Does hiring the best candidates really produce the best teams? So many times we find companies bring in superstars who don’t “gel” into a high performance teams, especially in sports. So what should we be looking for to generate high performing teams?
Google recently conducted a study of its employees to discover the “secrets” to team effectiveness. Many executives believed that building the best teams meant compiling people with Advanced degrees (e.g., PhD, MBA0 from the best colleges would generate the best teams. As Julia Rozovsky, Google’s chief analytics manager noted, “we were dead wrong”.
Project Aristotle studied 180 Google teams, conducted 200+ interviews and analyzed over 250 team attributes, over a period of two years – and found no clear pattern of characteristics that could be plugged into a “dream-team” generating algorithm. However, when they switched to psychological and sociological perspective addressing how groups function, five characteristics of enhanced teams emerged, with the last being the most important:
- Dependability – Team member understand the expectations and get things done on time and meet the performance standards
- Structure and clarity – High performing teams have clear goals and well-defined roles with the group context.
- Meaning – each member should be engaged in the group activity through personal and group-goal meaningfulness.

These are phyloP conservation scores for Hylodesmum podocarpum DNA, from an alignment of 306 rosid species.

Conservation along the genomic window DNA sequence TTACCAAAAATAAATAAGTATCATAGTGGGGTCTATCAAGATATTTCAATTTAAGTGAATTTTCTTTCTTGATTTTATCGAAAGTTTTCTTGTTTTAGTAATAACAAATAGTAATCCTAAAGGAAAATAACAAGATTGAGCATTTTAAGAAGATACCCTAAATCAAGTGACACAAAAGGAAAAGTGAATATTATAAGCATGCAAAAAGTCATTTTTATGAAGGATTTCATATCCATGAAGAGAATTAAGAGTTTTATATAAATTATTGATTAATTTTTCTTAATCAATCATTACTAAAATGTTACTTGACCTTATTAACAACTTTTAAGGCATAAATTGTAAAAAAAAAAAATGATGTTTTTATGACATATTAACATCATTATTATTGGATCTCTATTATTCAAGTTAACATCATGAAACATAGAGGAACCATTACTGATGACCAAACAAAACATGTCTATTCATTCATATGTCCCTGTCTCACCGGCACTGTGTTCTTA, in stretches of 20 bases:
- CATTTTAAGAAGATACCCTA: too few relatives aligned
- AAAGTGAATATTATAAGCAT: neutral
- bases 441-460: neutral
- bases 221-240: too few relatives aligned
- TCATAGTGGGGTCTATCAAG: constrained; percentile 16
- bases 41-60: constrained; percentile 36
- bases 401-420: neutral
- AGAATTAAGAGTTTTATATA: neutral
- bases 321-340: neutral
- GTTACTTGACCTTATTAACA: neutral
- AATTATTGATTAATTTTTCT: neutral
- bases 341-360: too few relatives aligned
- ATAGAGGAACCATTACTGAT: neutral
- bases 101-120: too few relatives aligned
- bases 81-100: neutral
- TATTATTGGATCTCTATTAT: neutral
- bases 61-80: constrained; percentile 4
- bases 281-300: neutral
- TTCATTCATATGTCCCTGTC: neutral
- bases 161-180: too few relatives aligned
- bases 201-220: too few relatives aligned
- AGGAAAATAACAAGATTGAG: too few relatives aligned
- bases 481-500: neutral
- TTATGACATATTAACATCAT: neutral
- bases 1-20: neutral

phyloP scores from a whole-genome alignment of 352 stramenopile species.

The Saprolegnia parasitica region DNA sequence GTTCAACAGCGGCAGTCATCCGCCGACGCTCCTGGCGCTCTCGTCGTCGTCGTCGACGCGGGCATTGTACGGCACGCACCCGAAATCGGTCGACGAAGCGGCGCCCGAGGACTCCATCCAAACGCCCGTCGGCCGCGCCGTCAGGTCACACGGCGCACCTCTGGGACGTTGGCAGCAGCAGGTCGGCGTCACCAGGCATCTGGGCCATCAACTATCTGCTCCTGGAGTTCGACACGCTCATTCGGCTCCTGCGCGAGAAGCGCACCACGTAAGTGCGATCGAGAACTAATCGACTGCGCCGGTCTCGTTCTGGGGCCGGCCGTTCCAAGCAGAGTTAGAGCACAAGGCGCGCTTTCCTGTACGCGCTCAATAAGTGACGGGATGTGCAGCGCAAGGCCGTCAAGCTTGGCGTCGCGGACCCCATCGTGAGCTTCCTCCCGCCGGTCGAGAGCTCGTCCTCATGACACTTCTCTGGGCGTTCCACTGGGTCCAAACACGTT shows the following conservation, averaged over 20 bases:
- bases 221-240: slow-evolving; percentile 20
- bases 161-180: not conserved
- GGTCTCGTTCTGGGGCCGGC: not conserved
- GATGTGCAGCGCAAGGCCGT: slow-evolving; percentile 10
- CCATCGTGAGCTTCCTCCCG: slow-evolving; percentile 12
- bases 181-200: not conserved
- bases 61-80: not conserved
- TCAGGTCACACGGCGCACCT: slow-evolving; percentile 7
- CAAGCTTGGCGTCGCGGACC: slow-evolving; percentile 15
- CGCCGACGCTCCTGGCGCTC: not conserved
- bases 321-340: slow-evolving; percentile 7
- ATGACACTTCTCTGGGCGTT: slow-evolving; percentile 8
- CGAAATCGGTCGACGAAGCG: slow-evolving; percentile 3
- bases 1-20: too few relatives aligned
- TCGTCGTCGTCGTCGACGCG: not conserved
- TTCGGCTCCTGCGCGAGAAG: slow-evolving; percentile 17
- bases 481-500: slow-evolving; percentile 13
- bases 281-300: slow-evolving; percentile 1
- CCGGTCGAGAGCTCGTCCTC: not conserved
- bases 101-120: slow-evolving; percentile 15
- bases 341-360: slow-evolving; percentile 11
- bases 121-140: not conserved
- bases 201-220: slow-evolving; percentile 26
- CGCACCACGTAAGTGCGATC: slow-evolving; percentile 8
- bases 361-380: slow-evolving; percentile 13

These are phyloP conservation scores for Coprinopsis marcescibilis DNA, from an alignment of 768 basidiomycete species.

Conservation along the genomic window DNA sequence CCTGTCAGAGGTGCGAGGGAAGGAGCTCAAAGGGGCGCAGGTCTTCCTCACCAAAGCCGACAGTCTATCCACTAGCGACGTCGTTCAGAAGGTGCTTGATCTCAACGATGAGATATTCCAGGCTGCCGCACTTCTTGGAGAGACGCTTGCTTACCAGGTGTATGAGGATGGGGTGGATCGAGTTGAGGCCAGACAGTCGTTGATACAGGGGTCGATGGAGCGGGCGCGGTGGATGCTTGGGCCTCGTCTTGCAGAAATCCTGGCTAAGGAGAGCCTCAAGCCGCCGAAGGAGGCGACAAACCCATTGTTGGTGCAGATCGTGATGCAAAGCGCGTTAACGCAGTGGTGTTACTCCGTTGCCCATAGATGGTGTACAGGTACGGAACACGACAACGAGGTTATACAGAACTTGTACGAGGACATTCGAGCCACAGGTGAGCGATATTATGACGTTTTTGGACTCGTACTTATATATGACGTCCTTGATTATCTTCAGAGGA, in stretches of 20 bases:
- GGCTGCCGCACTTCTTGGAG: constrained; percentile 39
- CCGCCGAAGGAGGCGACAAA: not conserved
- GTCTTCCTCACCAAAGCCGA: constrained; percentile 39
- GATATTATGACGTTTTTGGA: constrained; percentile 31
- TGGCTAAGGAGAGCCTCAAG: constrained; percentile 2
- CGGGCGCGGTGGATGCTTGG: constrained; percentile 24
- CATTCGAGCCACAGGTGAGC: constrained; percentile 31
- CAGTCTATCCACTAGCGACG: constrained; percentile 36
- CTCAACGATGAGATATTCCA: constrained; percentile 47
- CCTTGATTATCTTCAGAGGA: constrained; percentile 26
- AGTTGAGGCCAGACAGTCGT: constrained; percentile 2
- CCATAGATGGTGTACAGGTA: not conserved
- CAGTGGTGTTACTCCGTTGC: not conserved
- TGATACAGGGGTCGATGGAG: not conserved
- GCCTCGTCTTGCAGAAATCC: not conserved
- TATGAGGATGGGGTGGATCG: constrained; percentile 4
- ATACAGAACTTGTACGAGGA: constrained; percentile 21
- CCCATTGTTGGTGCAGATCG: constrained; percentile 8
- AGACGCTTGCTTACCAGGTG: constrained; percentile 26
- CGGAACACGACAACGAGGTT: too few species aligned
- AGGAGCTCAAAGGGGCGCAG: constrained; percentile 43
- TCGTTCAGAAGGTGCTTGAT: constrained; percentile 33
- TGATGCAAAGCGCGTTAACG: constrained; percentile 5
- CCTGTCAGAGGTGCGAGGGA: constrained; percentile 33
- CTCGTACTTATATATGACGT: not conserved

- Impact – The group as a whole believes their work is purposeful and positively impacts on the greater good.
- Psychological safety – When group members fear seeming incompetent in front of the group, they hold back questions or ideas. In a culture where there is psychological safety, and managers provide air cover and create safe zones, members are more likely to take risks, voice options and ask judgement-free questions. Google found that teams in “safe environments” were less likely to leave, more likely to harness the power of diversity and ultimately more successful.
As a psychologist with special training in personality, social, organizational, and leadership issues, the findings aren’t surprising. A successful group is more than the sum of its parts. Employers need to hire people and organize them into existing or new teams and to create new teams. Further, as companies move from traditional hierarchical organizational models to the “network-team model” (which we’ve spoke about in prior blogs), finding people who can flourish in a team-of-teams approach will be essential.
What are your experiences in these areas? Share insights and questions.